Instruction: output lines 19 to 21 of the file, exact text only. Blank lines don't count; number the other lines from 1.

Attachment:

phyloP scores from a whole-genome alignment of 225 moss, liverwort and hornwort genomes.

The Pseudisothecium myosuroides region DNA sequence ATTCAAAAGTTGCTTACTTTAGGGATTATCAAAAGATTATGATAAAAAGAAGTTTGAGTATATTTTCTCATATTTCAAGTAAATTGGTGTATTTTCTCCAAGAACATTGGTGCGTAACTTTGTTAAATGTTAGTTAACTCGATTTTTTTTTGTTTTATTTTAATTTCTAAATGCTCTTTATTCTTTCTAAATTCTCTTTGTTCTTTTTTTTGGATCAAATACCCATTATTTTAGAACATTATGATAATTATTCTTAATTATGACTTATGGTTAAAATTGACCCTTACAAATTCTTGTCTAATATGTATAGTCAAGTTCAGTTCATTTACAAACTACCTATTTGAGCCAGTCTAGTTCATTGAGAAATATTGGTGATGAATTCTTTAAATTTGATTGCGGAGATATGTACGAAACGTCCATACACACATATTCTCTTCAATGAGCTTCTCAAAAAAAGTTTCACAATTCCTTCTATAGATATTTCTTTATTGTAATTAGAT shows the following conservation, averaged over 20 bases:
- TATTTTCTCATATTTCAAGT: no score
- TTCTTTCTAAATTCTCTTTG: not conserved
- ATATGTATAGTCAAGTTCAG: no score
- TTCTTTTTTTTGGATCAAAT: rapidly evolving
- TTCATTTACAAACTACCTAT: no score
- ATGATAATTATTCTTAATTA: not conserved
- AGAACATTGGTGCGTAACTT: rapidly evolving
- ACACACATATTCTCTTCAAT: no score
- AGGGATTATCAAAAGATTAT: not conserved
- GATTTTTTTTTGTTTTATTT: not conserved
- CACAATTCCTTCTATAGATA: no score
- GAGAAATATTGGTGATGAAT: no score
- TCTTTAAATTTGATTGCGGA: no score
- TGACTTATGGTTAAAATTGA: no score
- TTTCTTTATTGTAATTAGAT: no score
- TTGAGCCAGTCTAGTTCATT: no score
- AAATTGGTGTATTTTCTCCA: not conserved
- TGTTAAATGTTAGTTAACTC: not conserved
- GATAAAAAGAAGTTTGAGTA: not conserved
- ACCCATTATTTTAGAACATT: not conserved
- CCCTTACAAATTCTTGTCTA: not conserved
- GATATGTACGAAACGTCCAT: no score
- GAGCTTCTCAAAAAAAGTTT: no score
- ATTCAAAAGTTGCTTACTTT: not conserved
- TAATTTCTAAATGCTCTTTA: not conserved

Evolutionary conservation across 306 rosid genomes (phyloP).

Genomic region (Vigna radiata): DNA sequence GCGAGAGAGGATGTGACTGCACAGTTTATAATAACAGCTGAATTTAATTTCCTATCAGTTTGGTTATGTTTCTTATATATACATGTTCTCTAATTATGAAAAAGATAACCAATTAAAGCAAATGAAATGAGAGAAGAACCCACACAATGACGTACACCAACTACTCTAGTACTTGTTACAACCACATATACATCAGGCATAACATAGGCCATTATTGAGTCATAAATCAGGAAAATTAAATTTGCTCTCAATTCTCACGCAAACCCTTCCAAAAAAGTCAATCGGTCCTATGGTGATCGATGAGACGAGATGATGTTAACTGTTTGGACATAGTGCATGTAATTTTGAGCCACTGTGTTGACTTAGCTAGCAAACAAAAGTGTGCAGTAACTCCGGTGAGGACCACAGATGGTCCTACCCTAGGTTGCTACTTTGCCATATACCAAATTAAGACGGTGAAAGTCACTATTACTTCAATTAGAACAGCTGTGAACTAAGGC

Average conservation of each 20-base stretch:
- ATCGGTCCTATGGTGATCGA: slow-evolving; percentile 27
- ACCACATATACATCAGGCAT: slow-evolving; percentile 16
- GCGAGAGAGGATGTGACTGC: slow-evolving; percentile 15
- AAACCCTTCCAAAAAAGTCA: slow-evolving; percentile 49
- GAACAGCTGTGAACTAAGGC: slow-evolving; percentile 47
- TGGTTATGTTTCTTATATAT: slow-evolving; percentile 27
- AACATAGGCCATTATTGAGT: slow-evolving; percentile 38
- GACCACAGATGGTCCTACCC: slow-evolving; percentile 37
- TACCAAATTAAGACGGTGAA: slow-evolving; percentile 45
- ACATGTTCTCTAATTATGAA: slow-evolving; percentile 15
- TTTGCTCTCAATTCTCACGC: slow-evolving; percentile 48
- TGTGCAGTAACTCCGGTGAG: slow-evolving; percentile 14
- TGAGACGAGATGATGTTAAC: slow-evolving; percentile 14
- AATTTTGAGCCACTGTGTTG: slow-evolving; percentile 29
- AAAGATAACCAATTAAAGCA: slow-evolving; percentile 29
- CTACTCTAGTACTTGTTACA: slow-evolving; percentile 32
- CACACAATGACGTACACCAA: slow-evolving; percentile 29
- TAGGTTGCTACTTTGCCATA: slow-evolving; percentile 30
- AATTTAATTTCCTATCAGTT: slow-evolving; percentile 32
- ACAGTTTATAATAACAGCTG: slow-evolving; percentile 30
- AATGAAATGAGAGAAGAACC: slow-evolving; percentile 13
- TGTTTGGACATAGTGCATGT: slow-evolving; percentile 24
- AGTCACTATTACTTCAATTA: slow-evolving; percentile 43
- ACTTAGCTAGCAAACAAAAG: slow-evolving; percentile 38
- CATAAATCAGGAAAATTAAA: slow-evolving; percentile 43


- AAATTGGTGTATTTTCTCCA: not conserved
- TGTTAAATGTTAGTTAACTC: not conserved
- GATAAAAAGAAGTTTGAGTA: not conserved